SpringApplication.run(Application.class, args);



Below are the config files we need to make our application work.

Maven (pom.xml)

We will be leveraging Maven to make the management of our project a little easier.
<?xml version="1.0" encoding="UTF-8"?>
<project xmlns="http://maven.apache.org/POM/4.0.0" xmlns:xsi="http://www.w3.org/2001/XMLSchema-instance"
         xsi:schemaLocation="http://maven.apache.org/POM/4.0.0 https://maven.apache.org/xsd/maven-4.0.0.xsd">




        <!-- JPA Data (We are going to use Repositories, Entities, Hibernate, etc...) -->

        <!-- Use MySQL Connector-J -->






Spring Boot

The Item Service is still in the development stage, but we intend to take in to production.  The production environment will have different configuration than our development environment.  To handle this we can utilize Spring Boot profiles.

Common Properties (application.properties)

Any common configuration can be put in a file called "application.properties". Below we are stating that Hibernate should not create anything in the database for us based on the JPA metadata.

Dev Profile Properties (application-dev.properties)

The database connection metadata will definitely be different between development and production so we will specify a properties file for a dev profile.  The naming convention for this file is "application-{profile}.properties".

Running the Application

We will use Maven to run our Spring Boot Application.  Since we are using profiles, we must remember to specify the profile name.

mvn spring-boot:run -Dspring-boot.run.profiles=dev

Making the REST Calls

Now that our service is running we can use curl commands (or your favourite REST client) to try it out.

Get All Items

Here we see the items corresponding to the data we used to prepopulate our database.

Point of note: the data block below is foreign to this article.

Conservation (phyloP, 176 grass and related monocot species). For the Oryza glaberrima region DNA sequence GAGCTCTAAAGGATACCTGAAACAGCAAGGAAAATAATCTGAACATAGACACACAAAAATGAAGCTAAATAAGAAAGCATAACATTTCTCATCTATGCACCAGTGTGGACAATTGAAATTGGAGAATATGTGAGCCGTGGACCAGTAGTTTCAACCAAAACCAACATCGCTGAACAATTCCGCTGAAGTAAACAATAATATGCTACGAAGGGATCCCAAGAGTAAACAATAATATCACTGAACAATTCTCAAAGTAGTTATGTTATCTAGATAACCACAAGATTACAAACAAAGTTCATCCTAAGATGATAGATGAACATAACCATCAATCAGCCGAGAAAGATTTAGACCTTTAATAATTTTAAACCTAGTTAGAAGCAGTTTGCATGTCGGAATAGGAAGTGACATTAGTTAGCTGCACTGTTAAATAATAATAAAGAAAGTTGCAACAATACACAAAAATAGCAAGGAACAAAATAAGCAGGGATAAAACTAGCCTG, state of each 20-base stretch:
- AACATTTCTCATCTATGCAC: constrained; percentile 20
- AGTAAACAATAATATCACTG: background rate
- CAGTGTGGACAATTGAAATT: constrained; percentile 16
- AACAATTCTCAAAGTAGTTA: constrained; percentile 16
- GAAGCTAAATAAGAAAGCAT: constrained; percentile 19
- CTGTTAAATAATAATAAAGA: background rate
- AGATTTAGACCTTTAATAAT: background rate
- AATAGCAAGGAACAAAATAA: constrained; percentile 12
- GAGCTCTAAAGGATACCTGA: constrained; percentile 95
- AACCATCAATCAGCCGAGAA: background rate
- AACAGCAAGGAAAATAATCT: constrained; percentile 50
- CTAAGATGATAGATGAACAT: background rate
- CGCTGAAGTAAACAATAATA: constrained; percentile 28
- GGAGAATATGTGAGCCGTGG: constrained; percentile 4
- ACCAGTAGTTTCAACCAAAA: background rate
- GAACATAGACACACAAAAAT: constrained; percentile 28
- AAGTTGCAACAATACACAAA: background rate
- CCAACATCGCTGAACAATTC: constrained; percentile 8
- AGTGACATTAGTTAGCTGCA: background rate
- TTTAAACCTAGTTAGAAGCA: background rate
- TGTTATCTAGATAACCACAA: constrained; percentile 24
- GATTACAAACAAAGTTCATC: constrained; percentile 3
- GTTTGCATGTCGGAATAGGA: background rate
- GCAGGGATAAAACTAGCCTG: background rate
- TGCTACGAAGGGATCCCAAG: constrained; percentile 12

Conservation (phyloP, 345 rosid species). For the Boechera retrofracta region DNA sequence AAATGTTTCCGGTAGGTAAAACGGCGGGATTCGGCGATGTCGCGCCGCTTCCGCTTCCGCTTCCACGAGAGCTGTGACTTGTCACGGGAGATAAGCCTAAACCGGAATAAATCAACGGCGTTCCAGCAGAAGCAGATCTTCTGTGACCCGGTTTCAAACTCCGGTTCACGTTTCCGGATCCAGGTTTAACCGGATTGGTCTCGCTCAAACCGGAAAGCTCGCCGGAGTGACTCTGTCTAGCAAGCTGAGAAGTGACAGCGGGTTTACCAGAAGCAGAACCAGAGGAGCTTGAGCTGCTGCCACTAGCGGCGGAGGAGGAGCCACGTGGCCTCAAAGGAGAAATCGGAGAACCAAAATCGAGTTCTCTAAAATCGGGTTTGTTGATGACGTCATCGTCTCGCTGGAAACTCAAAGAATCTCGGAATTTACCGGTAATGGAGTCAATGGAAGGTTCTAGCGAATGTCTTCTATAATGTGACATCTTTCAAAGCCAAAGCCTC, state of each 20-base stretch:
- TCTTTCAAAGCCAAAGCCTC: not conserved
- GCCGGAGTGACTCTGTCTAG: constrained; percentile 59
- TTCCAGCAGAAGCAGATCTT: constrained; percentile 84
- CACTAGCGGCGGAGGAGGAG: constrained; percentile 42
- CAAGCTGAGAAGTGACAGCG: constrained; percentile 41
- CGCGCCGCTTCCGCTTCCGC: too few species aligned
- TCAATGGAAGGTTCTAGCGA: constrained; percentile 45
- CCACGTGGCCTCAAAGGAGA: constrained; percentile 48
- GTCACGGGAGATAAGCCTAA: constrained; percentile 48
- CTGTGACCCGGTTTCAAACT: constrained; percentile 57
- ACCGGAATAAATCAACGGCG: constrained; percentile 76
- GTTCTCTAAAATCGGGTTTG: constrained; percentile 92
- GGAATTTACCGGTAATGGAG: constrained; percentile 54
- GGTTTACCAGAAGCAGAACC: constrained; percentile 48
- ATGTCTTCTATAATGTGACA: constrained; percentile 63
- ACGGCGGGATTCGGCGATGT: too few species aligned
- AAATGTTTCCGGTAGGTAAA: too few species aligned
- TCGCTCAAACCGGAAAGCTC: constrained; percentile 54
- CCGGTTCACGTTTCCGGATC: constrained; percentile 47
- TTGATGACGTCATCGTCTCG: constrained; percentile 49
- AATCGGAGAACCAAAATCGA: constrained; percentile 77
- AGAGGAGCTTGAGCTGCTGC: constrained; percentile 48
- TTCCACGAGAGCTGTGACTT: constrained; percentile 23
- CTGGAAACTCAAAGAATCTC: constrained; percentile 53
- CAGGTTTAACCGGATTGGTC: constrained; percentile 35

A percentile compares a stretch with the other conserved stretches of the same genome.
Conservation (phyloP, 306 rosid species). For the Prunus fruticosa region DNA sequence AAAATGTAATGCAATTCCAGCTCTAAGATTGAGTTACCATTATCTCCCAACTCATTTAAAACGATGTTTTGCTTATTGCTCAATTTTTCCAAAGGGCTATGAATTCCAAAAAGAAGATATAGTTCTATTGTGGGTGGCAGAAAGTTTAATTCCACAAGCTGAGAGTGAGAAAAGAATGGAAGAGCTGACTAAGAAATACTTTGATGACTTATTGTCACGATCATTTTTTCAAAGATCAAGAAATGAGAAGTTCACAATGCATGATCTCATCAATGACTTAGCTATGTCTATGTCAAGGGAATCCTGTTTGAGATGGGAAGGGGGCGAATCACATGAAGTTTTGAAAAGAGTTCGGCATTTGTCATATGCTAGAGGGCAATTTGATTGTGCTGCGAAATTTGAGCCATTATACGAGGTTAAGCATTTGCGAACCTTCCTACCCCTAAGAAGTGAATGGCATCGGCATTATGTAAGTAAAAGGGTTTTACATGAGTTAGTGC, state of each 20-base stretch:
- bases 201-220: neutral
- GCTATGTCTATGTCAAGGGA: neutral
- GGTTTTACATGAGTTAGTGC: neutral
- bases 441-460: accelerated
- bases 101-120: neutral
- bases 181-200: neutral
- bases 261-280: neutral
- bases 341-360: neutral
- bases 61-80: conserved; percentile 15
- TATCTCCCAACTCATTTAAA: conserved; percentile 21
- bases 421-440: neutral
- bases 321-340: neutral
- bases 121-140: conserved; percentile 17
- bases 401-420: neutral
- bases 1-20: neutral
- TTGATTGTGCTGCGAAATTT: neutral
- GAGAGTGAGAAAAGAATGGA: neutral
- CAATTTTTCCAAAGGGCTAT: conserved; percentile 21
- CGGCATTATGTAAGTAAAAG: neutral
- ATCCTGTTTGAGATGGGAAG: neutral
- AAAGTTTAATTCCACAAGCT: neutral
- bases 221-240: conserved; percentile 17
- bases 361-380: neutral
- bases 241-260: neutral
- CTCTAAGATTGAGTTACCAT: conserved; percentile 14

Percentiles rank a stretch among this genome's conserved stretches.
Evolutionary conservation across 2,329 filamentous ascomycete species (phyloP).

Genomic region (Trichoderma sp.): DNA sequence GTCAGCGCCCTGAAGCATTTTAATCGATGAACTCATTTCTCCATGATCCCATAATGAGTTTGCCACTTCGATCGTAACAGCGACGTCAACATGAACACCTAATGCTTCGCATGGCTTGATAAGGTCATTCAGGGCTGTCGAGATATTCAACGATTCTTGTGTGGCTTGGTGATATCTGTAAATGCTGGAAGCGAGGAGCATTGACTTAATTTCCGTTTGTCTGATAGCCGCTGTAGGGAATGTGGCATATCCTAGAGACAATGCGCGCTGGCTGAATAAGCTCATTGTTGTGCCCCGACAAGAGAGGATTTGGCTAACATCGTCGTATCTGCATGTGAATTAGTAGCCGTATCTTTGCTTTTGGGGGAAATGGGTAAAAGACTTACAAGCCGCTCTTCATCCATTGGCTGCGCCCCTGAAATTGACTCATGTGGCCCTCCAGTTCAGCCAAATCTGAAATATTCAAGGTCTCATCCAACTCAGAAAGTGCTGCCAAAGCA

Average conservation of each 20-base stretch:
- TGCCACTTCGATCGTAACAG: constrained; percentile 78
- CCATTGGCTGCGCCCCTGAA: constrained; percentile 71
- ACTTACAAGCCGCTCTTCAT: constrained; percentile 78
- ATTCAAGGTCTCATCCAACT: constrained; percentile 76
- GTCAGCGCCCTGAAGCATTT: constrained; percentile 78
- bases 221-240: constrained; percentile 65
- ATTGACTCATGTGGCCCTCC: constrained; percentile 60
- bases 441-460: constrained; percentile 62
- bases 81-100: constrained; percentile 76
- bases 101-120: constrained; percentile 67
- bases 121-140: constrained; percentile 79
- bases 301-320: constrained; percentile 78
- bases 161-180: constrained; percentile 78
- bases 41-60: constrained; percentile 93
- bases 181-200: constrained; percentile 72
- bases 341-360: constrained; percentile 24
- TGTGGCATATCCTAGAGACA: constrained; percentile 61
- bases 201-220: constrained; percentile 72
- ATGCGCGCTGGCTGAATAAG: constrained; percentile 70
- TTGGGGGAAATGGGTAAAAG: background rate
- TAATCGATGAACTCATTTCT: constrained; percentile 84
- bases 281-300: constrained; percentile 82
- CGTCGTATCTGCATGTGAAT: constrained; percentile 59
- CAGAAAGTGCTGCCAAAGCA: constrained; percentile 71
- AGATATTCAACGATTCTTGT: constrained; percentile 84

curl -X GET http://localhost:8080/items
[{"id":1,"name":"apple","description":"A red apple","price":1.19},{"id":2,"name":"banana","description":"A yellow banana","price":0.87}]

Create an Item

We will use a POST command to create a new item.  We do not specify an id since one will be generated for us.  The URI of the newly created item is returned to us in the "Location" header.  To see the response headers we made the call with the "-i" flag.

curl -X POST -i -H "Content-Type: application/json"  -d "{\"name\":\"carrot\", \"description\":\"An orange carrot\", \"price\":0.99}"  http://localhost:8080/items
HTTP/1.1 201
Location: http://localhost:8080/items/3
Content-Length: 0
Date: Tue, 16 Jul 2019 14:23:24 GMT

Read One Item

Now we can do a GET with the URI returned from the POST call to see our newly created item.  We can also see that an id was generated for it.

curl -X GET http://localhost:8080/items/3
{"id":3,"name":"carrot","description":"An orange carrot","price":0.99}

Update an Item

A PUT call can be used to update the item.

curl -X PUT -i -H "Content-Type: application/json"  -d "{\"id\":3,\"name\":\"carrot\", \"description\":\"A healthy orange carrot\", \"price\":0.99}"  http://localhost:8080/items/3
HTTP/1.1 204
Date: Tue, 16 Jul 2019 14:26:07 GMT

Delete an Item

Finally a DELETE call can be made to remove an item.

curl -X DELETE -i http://localhost:8080/items/3
HTTP/1.1 204
Date: Tue, 16 Jul 2019 14:26:44 GMT

Useful Links

Below are some links that I found helpful when creating this post:
  1. Accessing Data with MySQL
  2. Creating a CRUD REST API/Service with Spring Boot, JPA and Hibernate
  3. Layered Architecture & Spring Boot